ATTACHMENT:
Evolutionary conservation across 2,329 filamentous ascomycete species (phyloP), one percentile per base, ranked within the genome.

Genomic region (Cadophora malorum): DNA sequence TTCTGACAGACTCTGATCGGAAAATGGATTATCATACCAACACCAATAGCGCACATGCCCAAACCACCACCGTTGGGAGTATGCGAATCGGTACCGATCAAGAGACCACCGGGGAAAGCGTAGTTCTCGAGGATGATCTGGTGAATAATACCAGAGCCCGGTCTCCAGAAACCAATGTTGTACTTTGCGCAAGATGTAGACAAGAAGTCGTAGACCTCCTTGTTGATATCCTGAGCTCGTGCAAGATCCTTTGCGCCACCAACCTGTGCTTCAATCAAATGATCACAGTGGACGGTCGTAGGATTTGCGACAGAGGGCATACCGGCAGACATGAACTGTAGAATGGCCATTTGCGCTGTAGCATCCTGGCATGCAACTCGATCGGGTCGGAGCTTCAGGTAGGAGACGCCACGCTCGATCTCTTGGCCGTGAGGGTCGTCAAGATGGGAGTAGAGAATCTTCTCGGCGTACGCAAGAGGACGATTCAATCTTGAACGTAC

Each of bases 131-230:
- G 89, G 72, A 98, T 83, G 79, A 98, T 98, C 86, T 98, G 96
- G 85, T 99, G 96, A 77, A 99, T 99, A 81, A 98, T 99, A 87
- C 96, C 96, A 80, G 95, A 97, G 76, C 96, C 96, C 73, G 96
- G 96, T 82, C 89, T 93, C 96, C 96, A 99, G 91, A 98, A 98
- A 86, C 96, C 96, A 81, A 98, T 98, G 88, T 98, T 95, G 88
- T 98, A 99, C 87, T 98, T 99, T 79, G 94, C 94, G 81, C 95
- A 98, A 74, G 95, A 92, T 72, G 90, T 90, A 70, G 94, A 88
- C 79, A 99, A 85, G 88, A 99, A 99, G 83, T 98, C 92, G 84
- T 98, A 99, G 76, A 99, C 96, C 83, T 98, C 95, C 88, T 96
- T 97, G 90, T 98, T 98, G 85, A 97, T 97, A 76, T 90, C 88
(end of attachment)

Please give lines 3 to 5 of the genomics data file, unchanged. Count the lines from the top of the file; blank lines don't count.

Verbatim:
Each of bases 131-230:
- G 89, G 72, A 98, T 83, G 79, A 98, T 98, C 86, T 98, G 96
- G 85, T 99, G 96, A 77, A 99, T 99, A 81, A 98, T 99, A 87